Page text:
The honeymoon is over.
Same-sex marriage was legalized nationwide last year in a landmark Supreme Court ruling but, as we enter 2016, new data from GLAAD shows that many Americans believe Obergefell v. Hodges was the finish line for LGBT equality.
Half of all non-LGBT Americans believe that gay people currently have the same rights as everyone else, according to a Harris Poll survey of over 2,000 adults commissioned by GLAAD for its second annual Accelerating Acceptance report.
The findings only get more disheartening from there. Nearly 30 percent of non-LGBT respondents said they feel uncomfortable when they see a same-sex couple holding hands or learn that their child’s teacher is LGBT. A quarter of them believe that high rates of depression and suicide among LGBT people are “not serious” and 27 percent said the same about violence against transgender people.
These numbers are an improvement from last year but not by much. Many fell by only a few percentage points and some—like discomfort with LGBT history lessons being taught in schools or at seeing an LGBT co-worker’s wedding photo—were virtually unchanged. In 2016, it may be legal for a lesbian to get married but she will still likely pause before planting a picture of her spouse on her desk.
Over a third of non-LGBT respondents to the Harris Poll survey—36 percent—said that social acceptance of LGBT people wasn’t a serious problem, even though many of their own survey responses ironically prove that it still is.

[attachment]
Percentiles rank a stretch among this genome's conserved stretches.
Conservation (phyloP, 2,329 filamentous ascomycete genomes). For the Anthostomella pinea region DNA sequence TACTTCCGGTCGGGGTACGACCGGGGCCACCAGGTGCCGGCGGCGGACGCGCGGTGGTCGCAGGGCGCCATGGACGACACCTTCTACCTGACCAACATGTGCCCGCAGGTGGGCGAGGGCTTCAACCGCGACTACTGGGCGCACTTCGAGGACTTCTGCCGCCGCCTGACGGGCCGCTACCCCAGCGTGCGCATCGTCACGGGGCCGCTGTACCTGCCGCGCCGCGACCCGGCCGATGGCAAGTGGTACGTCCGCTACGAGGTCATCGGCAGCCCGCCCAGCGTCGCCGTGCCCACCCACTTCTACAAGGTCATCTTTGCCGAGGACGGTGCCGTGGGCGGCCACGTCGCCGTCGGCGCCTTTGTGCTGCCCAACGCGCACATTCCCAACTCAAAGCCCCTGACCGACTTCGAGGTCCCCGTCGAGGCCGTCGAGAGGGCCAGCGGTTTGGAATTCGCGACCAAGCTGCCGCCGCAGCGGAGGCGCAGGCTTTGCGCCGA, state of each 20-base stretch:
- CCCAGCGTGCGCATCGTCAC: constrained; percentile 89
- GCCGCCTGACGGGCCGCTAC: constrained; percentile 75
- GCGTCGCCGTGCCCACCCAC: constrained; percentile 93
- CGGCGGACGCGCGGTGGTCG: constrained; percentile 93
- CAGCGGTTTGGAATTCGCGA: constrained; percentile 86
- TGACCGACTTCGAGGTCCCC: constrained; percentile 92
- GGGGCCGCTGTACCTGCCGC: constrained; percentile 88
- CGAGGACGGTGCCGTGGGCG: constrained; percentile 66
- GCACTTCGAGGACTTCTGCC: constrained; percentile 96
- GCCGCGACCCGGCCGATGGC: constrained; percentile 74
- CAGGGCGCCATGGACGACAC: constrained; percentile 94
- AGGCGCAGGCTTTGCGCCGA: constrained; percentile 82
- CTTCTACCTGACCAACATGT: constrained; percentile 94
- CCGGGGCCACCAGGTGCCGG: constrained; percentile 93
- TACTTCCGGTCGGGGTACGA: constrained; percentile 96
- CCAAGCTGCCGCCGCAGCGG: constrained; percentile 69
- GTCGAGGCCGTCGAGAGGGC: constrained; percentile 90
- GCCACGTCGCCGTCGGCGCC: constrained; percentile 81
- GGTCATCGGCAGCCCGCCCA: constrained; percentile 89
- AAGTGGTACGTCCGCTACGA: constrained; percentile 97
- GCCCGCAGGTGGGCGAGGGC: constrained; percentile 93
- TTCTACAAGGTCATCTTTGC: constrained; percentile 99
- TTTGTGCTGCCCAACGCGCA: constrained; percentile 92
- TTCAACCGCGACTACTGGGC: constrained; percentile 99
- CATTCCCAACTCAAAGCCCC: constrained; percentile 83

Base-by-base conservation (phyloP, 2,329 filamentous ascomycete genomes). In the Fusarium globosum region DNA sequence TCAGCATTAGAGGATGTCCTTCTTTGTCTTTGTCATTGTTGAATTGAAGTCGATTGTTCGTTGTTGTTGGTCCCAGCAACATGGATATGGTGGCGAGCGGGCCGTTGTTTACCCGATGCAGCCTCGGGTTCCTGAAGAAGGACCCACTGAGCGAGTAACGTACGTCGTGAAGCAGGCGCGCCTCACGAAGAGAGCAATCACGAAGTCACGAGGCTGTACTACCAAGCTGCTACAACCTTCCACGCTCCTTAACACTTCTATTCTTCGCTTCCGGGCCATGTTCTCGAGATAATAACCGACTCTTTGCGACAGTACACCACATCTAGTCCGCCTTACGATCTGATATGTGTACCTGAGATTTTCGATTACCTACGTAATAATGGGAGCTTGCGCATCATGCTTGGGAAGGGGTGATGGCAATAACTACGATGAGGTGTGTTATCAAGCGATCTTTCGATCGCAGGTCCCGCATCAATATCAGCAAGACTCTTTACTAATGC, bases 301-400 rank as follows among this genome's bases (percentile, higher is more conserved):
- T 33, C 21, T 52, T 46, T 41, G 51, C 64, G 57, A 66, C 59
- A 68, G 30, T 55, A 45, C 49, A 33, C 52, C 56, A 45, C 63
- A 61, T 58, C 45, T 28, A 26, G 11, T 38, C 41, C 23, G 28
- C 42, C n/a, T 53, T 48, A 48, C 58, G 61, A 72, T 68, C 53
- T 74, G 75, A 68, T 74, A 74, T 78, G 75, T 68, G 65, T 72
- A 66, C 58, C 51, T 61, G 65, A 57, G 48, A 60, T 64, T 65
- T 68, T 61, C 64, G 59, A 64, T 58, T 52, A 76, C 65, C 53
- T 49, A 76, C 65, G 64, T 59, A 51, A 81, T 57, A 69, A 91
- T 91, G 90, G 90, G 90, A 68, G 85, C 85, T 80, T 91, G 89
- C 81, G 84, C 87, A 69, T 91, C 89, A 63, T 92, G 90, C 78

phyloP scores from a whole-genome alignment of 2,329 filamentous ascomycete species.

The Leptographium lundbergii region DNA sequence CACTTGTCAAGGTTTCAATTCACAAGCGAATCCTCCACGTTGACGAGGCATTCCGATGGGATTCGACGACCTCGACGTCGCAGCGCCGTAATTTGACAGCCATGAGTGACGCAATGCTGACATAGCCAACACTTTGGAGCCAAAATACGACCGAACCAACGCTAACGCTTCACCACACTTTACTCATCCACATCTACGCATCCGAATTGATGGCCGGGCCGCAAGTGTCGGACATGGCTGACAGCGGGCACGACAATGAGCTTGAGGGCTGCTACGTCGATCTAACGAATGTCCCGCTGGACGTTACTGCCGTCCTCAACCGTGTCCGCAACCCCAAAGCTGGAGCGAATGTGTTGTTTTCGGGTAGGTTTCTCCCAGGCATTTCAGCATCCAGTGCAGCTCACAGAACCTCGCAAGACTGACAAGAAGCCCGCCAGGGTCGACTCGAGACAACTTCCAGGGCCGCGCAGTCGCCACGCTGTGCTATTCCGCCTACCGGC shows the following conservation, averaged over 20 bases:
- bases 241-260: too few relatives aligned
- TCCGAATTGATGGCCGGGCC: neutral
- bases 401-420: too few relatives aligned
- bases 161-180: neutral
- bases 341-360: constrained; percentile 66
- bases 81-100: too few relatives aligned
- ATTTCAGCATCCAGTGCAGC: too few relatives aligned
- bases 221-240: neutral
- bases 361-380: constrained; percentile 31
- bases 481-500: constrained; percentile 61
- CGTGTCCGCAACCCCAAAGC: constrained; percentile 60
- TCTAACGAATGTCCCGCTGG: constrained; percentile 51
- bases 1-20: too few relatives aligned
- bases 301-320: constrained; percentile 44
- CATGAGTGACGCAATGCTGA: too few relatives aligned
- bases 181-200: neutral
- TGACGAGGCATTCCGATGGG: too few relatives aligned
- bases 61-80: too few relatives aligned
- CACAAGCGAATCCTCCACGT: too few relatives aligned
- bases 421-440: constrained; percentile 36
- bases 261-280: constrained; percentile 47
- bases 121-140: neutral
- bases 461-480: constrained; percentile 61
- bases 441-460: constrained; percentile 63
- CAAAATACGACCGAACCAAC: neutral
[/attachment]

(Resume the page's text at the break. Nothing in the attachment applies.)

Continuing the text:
“Complacency is the enemy of social progress,” said GLAAD CEO & President Sarah Kate Ellis in a statement accompanying the report. “2015 was a monumental year for the LGBT community, but marriage equality is a benchmark—not a finish line. The hard work of legislative change must go hand in hand with that which cannot be decided in a courtroom: changing hearts and minds.”
The facts about the current state of LGBT acceptance are easy enough to consult: Over half of all states have no statewide employment non-discrimination law covering sexual orientation or gender identity. Lesbian, gay, and bisexual youth are four times more likely to attempt suicide than straight kids, and a quarter of transgender youth have made an attempt. Twenty-one transgender people, primarily young transgender women of color, were murdered in the U.S. last year—the highest recorded number in history. Those numbers don’t lie, and there are plenty of other sobering statistics where they came from.
But the bitter truth is that we saw this apathy coming.
When same-sex marriage was legalized by the Supreme Court last June, leaders of major LGBT organizations in the U.S. told The Daily Beast that their fight was far from over, citing a wide range of remaining issues including employment discrimination, anti-transgender violence, school bullying, detention of LGBT immigrants, bisexual acceptance, and LGBT youth homelessness.
“I have been doing this work long enough that I can predict the future,” Lambda Legal Executive Director Kevin Cathcart said at the time. “The victories will be sweet and some people will declare the movement over—but they will be wrong.”
What’s concerning now is just how many people think it’s over, and just how wrong they are. Somewhere between 20 and 40 percent of homeless youth are LGBT but 37 percent of non-LGBT respondents to the Harris Poll survey said the problem wasn’t “serious.” That includes 10 percent who said it was “not at all serious.”
Almost a quarter said they don’t think HIV in the LGBT community is a serious issue and yet the rate of new infections has “remained relatively stable” over the last decade per CDC data, disproportionately affecting gay and bisexual black and Latino men.